A parliamentary panel meeting turned chaotic today as BJP members opposed any discussion on the vaccine policy for nearly an hour and even briefly left the meeting.
For the first 50 minutes, BJP members of the Science and technology panel objected to the circulated agenda, which was on the vaccine policy. While the panel was to discuss "the development of vaccines and the genome sequencing of Covid variants", questions on the differential vaccine pricing controversy led to political sparring.
The BJP MPs left the room but soon returned and rejoined the meeting. They said they had gone for discussions. When they returned, panel chairman and senior Congress leader Jairam Ramesh reportedly assured that the meeting would stay on its original agenda.
Some opposition MPs, however, pressed on with questions on the disparity between the price at which the makers sold the vaccines and what people were paying for the shots. On Monday (June 21), India saw record vaccinations as the government's new policy of free vaccines to all above 18 kicked in. Before that, free shots were restricted only to those above 45. Vaccinations of those between 18 and 44, handled by states and private hospitals, were paid.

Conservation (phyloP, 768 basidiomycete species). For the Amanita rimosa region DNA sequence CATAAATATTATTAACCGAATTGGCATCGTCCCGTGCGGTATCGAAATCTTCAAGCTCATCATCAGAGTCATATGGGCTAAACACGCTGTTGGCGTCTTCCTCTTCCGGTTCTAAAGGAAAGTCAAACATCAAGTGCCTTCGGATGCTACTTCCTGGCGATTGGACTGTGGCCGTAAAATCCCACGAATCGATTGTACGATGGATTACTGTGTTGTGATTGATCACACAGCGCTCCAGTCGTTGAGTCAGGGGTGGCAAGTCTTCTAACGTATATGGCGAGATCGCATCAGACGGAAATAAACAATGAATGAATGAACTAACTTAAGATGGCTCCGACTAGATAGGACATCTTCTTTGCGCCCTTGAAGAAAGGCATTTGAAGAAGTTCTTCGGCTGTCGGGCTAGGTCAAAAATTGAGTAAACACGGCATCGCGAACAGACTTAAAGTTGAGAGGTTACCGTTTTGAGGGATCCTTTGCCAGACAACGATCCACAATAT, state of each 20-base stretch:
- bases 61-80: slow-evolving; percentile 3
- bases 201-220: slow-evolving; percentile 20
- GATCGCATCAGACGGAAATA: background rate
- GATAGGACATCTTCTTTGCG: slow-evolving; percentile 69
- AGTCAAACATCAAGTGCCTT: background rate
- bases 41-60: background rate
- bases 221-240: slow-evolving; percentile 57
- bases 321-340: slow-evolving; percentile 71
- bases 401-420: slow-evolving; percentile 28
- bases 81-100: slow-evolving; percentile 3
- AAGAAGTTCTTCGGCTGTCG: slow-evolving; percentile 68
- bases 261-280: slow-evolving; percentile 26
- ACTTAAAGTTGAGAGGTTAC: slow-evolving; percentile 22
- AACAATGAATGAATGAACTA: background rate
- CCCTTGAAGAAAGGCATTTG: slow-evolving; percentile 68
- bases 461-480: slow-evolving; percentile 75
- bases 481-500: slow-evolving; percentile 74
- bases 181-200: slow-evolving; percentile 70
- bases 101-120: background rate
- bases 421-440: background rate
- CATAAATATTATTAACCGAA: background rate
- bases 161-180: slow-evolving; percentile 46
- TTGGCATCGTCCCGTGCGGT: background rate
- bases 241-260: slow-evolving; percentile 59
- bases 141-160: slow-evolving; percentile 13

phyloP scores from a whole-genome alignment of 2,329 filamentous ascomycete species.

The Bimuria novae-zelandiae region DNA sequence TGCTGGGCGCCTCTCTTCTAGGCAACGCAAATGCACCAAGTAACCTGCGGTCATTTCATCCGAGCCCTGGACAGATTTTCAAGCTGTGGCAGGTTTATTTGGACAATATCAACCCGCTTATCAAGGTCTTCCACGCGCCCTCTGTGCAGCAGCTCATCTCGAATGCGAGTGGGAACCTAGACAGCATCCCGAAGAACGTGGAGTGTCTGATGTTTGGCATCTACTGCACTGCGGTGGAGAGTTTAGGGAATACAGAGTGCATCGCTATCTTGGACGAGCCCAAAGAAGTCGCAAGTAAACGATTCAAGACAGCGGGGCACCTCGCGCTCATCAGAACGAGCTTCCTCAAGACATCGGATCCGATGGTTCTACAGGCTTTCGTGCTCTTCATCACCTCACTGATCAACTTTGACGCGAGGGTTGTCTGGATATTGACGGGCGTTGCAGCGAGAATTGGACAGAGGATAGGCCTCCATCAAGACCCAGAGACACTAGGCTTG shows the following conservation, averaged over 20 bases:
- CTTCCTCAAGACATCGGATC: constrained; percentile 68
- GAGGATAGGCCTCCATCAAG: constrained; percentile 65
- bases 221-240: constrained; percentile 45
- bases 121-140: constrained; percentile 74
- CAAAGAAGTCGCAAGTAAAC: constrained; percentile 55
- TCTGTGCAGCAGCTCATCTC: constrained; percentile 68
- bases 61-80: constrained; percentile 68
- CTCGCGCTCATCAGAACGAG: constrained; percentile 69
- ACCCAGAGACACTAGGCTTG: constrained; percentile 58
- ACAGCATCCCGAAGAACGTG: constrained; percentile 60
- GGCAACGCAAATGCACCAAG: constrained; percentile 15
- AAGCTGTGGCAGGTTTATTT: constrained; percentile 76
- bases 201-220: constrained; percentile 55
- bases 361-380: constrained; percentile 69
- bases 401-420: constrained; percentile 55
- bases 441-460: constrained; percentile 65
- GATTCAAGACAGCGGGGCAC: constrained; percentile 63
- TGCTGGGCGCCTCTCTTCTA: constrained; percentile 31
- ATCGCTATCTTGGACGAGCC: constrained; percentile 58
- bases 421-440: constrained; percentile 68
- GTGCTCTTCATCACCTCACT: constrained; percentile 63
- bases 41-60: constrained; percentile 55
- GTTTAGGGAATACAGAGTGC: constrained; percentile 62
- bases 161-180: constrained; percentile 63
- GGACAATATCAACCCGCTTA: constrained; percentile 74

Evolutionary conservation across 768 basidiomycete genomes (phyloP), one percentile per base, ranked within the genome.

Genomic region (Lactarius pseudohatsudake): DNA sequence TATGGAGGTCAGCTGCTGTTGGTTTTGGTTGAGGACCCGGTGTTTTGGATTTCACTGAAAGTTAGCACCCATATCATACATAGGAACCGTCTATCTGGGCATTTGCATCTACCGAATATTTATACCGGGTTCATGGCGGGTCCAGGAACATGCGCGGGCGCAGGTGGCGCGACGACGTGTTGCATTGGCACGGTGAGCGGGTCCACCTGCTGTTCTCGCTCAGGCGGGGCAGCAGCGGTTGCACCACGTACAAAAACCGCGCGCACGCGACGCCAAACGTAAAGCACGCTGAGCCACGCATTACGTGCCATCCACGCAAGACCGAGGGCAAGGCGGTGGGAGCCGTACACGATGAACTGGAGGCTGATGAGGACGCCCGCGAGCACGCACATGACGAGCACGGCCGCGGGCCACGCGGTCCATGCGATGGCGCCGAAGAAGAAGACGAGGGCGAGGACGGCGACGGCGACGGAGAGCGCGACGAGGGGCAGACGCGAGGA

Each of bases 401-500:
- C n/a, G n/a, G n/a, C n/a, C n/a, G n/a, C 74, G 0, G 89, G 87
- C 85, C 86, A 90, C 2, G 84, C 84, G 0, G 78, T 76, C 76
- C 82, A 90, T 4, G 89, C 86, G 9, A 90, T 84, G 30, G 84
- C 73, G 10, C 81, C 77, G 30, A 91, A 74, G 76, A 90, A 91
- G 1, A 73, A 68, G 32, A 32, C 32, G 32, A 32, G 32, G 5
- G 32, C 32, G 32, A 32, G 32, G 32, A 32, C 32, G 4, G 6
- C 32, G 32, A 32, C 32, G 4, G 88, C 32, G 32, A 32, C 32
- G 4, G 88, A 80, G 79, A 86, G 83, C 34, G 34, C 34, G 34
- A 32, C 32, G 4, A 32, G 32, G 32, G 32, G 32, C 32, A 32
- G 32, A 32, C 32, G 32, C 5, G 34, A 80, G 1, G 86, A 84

BJP MPs protested the question, asserting that the panel is related to the Science and Technology Ministry that is involved only in research and development.
"This ministry has nothing to do with the procurement of vaccines or their prices. There should not be any attempt to politicize the issue by raising such questions," a BJP MP reportedly said.
The BJP MPs claimed any discussion on vaccines at this stage "would affect the frontline workers and health workers who are fighting the pandemic".
Other members pointed out that the committee had already started deliberations on the vaccine policy, the availability of Covid shots and their production with a full presentation by the Department of Biotechnology at least seven months earlier and this was a bipartisan meeting cutting across party lines.
VK Paul, who heads the Covid task force, did not attend the meeting and his absence was questioned by a member. Jairam Ramesh, however, didn't pursue the subject.
Balram Bhargava, the chief of top medical body Indian Council of Medical Research (ICMR) was present and fielded questions.
Members asked him why the sample size was so small -- only 40,000 -- for genome sequencing to track variants. That was 0.013% though it should be at least five percent, they said.
Dr Bhargava pointed out that the ICMR at present needs monkeys for testing and these were not readily available.
One of the members asked Principal Scientific Adviser K Vijay Raghavan whether he believed the pandemic was the result of a leak from the Wuhan lab, since India had, along with G7 countries, endorsed that Covid origins needed to be investigated.
Some BJP members objected to the pointed question directed at the Prime Minister's top scientific adviser.
The committee later praised the Science and Technology ministry for its role in research and development linked to the vaccine.